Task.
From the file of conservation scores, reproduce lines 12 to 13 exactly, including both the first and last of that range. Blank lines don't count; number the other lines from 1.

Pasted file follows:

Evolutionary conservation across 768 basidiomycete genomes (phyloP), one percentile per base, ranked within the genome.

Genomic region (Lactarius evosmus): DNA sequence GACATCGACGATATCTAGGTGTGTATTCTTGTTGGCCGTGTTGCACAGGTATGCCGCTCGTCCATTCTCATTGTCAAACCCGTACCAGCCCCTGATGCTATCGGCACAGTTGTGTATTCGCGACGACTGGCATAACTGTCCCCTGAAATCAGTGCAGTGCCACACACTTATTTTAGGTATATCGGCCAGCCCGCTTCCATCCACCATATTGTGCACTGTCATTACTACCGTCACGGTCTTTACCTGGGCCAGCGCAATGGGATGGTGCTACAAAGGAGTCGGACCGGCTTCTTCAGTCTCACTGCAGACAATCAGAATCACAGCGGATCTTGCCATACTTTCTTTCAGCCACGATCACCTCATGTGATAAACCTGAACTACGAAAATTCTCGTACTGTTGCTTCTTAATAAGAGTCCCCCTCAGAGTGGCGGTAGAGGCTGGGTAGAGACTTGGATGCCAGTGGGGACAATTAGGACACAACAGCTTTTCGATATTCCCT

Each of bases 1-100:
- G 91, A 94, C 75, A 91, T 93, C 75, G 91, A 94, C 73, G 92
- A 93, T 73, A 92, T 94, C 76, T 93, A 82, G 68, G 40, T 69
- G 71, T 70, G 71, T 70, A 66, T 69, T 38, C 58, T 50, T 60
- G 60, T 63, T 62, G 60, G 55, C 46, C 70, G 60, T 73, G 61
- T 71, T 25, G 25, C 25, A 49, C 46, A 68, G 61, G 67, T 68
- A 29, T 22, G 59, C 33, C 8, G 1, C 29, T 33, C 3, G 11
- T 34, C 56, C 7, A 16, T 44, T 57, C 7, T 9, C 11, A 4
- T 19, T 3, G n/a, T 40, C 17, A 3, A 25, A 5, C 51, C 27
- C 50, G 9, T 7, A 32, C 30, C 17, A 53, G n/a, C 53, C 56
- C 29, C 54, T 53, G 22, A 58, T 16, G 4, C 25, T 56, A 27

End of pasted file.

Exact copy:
- C 50, G 9, T 7, A 32, C 30, C 17, A 53, G n/a, C 53, C 56
- C 29, C 54, T 53, G 22, A 58, T 16, G 4, C 25, T 56, A 27